From a kaleidoscope of cultural forms – novels, memoirs, cemeteries, monuments, films, photography, museum exhibits, video games, souvenirs, and more – Nothing Ever Dies brings a comprehensive vision of the war into sharp focus. At stake are ethical questions about how the war should be remembered by participants that include not only Americans and Vietnamese but also Laotians, Cambodians, South Koreans, and Southeast Asian Americans. Too often, memorials valorize the experience of one’s own people above all else, honoring their sacrifices while demonizing the “enemy” – or, most often, ignoring combatants and civilians on the other side altogether. Visiting sites across the United States, Southeast Asia, and Korea, Viet Thanh Nguyen provides penetrating interpretations of the way memories of the war help to enable future wars or struggle to prevent them.

Drawing from this war, Nguyen offers a lesson for all wars by calling on us to recognize not only our shared humanity but our ever-present inhumanity. This is the only path to reconciliation with our foes, and with ourselves. Without reconciliation, war’s truth will be impossible to remember, and war’s trauma impossible to forget.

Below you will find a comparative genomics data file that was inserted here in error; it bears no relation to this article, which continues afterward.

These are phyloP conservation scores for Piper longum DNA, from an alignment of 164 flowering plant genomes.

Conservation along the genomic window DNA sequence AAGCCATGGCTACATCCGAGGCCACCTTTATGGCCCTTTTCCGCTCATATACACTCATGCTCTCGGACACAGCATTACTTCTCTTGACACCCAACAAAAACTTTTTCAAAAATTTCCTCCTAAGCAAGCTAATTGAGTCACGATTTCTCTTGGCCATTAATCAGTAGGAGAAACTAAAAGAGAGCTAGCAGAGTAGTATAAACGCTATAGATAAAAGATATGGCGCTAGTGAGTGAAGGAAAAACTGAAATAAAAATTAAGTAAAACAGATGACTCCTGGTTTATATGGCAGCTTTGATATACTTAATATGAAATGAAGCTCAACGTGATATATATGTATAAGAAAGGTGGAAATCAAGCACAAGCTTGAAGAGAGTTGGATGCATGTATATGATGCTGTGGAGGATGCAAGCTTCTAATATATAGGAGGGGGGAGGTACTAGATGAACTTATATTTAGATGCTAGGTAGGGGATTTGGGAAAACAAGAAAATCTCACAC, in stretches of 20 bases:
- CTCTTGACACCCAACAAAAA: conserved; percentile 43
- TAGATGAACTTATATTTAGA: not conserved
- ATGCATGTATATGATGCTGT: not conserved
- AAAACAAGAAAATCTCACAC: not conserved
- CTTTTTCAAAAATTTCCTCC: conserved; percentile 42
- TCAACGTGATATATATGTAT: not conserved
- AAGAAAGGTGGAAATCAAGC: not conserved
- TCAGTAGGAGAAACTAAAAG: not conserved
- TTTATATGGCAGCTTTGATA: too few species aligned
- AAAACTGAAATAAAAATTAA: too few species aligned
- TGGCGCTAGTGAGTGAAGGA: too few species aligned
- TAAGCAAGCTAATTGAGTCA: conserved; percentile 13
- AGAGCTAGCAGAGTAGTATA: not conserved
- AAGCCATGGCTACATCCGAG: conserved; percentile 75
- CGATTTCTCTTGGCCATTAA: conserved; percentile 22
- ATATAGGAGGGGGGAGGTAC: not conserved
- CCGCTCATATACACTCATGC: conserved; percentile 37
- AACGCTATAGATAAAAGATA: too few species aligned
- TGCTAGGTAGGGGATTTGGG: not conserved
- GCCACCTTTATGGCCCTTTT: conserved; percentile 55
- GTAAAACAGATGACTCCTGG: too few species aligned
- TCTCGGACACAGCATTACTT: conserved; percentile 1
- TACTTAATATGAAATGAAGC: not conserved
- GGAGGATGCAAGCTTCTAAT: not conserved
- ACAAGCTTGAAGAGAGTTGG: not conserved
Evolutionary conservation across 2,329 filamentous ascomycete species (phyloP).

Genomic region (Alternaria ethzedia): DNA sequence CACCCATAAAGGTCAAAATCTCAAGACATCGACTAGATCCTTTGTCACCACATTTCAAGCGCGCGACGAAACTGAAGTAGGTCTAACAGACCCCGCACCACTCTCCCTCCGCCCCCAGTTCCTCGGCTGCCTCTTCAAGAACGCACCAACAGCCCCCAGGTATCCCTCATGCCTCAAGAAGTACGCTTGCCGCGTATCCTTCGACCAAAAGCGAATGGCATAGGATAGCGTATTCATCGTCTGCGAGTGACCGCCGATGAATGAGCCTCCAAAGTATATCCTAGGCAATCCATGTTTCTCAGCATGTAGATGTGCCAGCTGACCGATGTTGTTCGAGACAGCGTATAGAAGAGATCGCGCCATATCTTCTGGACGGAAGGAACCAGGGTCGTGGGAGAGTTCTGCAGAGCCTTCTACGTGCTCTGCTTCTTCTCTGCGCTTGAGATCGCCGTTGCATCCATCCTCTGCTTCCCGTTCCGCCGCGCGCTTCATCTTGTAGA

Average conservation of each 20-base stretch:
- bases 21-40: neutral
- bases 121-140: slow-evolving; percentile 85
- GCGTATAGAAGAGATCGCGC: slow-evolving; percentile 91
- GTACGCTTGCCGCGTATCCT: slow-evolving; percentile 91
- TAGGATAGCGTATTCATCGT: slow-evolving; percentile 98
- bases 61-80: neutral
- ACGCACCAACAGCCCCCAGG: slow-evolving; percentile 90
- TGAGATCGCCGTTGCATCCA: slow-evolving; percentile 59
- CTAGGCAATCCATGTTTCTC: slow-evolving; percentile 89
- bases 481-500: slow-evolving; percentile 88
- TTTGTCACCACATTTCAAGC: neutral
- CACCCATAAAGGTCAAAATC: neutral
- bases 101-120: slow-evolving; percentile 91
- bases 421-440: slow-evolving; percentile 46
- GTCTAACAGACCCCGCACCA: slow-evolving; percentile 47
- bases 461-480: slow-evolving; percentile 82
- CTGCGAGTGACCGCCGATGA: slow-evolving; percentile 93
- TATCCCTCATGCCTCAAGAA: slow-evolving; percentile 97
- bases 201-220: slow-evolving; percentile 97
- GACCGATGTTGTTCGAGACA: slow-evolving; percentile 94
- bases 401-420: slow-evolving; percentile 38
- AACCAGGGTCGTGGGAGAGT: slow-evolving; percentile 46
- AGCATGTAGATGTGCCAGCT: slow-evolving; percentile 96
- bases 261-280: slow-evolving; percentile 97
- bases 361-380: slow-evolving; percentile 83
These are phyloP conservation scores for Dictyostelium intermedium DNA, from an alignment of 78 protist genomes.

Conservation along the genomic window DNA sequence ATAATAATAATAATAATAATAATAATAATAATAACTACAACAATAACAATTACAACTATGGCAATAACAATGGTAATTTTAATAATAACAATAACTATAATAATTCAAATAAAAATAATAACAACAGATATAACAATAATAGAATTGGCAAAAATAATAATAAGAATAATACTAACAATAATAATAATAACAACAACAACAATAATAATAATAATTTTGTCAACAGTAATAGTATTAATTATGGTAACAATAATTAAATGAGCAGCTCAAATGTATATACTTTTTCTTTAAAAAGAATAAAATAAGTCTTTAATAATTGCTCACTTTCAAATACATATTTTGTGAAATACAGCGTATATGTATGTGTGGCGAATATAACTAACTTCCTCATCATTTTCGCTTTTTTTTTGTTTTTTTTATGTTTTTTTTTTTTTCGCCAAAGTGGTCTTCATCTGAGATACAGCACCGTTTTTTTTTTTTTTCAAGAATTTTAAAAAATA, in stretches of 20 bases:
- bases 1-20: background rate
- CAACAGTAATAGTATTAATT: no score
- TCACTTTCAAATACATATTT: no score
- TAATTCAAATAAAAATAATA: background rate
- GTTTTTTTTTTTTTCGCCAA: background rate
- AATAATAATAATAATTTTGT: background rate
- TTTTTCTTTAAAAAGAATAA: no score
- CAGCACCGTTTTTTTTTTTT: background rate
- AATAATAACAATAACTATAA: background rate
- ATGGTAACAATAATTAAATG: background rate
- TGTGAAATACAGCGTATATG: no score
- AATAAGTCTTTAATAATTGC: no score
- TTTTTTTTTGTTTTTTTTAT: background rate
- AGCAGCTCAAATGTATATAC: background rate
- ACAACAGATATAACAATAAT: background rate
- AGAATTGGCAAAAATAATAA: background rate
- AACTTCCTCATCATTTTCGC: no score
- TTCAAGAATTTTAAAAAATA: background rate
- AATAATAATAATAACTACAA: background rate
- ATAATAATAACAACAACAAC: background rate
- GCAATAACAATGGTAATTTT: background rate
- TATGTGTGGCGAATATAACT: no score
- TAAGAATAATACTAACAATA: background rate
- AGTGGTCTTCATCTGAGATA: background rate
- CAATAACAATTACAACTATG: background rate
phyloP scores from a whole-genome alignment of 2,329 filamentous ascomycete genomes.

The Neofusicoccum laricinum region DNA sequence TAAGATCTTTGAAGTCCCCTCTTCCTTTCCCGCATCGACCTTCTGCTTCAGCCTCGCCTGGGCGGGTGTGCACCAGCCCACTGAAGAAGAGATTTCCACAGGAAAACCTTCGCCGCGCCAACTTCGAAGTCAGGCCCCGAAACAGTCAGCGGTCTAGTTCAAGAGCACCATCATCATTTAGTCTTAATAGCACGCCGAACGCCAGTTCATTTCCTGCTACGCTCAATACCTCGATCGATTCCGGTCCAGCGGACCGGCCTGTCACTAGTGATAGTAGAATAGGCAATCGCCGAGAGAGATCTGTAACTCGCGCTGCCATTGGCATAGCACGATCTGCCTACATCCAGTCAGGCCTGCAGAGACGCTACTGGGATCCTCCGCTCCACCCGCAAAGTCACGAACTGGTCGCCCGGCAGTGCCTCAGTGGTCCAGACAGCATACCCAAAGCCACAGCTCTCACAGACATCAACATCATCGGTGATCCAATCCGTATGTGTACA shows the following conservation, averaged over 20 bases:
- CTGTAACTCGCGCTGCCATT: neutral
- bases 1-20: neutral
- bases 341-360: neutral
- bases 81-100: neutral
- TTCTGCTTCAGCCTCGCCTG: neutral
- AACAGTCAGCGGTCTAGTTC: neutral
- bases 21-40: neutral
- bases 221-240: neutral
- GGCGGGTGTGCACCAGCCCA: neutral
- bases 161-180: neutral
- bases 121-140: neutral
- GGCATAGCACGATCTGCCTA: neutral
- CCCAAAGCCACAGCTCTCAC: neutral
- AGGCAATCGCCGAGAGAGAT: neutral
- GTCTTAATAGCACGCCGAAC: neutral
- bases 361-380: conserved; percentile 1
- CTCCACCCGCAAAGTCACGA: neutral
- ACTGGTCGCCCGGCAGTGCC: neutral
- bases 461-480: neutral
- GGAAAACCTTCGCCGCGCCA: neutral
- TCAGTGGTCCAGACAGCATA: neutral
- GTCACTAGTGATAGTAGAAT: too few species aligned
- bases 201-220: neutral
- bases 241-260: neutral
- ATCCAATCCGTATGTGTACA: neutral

Here is the table of contents:

Prologue
Just Memory
Ethics
1. On Remembering One’s Own
2. On Remembering Others
3. On the Inhumanities
Industries
4. On War Machines
5. On Becoming Human
6. On Asymmetry
Aesthetics
7. On Victims and Voices
8. On True War Stories
9. On Powerful Memory
Just Forgetting
Epilogue

You can find an interview with the author at the LA Review of Books here: among other things, it addresses his doubled (and doubly admirable) interest in fiction and non-fiction.  There’s another with Tavis Smiley on PBS here and, since he’s just won a Pulitzer for his novel The Sympathizer – which also deals with Vietnam and the US – I’m sure there’ll be lots more….